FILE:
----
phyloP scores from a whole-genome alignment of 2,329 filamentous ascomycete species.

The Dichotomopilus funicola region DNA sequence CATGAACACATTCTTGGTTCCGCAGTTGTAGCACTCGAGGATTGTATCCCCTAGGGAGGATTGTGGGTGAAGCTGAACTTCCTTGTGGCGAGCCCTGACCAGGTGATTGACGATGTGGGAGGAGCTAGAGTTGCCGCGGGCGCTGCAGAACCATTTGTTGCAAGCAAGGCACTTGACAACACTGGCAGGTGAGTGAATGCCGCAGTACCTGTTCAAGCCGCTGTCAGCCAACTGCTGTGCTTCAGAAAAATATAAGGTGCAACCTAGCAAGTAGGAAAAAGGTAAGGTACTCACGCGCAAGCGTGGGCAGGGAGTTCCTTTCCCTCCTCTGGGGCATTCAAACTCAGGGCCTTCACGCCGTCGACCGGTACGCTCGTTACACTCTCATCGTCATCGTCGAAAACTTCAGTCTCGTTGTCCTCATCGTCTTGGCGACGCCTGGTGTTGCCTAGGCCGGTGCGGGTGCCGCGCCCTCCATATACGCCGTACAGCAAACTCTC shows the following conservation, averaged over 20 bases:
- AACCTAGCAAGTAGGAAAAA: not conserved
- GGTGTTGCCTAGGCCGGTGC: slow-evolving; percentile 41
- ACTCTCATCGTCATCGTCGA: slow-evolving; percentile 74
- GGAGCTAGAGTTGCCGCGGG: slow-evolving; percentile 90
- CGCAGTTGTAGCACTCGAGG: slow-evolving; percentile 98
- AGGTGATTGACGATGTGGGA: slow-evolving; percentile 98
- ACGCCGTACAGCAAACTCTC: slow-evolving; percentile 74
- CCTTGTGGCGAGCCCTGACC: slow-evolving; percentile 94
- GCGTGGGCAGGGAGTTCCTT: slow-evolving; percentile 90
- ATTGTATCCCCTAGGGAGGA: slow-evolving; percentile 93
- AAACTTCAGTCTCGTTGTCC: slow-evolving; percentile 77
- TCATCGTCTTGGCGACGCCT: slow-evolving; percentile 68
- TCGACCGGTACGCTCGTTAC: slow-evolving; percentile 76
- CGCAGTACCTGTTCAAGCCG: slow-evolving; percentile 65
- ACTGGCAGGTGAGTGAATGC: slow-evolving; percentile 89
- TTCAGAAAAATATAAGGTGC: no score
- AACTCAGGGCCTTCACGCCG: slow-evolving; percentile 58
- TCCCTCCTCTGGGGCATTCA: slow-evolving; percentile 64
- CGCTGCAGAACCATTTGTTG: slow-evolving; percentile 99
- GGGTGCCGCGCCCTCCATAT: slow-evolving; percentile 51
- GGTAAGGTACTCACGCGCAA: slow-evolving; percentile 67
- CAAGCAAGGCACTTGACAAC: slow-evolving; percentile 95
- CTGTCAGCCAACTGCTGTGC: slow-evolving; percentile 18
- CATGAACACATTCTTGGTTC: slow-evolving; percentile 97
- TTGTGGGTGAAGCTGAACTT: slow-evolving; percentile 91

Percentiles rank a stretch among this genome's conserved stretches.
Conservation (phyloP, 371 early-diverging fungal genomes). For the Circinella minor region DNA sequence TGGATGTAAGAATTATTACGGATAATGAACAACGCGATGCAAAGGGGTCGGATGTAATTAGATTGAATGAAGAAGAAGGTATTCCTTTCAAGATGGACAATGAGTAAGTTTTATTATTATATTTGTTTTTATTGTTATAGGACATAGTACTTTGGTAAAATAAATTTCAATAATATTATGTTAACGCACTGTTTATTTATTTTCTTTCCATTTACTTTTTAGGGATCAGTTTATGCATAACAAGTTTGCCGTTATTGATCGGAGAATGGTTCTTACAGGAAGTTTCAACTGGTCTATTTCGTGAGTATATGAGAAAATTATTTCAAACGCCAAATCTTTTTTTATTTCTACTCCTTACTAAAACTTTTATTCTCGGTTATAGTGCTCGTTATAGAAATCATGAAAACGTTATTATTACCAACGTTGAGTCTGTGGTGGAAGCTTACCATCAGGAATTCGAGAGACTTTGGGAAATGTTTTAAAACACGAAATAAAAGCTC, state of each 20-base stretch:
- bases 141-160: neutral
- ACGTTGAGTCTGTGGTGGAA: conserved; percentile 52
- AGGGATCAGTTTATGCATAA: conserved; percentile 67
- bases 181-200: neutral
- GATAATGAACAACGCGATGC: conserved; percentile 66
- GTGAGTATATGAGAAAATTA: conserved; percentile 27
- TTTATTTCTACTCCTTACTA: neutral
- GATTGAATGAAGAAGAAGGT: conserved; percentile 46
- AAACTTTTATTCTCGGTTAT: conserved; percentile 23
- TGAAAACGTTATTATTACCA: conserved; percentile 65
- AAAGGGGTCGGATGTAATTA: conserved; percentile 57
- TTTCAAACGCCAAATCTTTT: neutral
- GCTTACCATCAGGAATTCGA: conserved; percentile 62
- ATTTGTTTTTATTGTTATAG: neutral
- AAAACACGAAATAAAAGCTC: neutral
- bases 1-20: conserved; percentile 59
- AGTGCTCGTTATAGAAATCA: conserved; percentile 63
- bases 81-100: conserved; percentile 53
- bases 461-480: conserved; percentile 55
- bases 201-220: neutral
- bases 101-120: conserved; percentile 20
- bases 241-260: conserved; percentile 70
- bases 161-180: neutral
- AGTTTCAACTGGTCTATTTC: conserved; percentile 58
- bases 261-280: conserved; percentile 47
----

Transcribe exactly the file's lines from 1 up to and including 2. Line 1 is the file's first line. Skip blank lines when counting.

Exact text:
phyloP scores from a whole-genome alignment of 2,329 filamentous ascomycete species.

The Dichotomopilus funicola region DNA sequence CATGAACACATTCTTGGTTCCGCAGTTGTAGCACTCGAGGATTGTATCCCCTAGGGAGGATTGTGGGTGAAGCTGAACTTCCTTGTGGCGAGCCCTGACCAGGTGATTGACGATGTGGGAGGAGCTAGAGTTGCCGCGGGCGCTGCAGAACCATTTGTTGCAAGCAAGGCACTTGACAACACTGGCAGGTGAGTGAATGCCGCAGTACCTGTTCAAGCCGCTGTCAGCCAACTGCTGTGCTTCAGAAAAATATAAGGTGCAACCTAGCAAGTAGGAAAAAGGTAAGGTACTCACGCGCAAGCGTGGGCAGGGAGTTCCTTTCCCTCCTCTGGGGCATTCAAACTCAGGGCCTTCACGCCGTCGACCGGTACGCTCGTTACACTCTCATCGTCATCGTCGAAAACTTCAGTCTCGTTGTCCTCATCGTCTTGGCGACGCCTGGTGTTGCCTAGGCCGGTGCGGGTGCCGCGCCCTCCATATACGCCGTACAGCAAACTCTC shows the following conservation, averaged over 20 bases: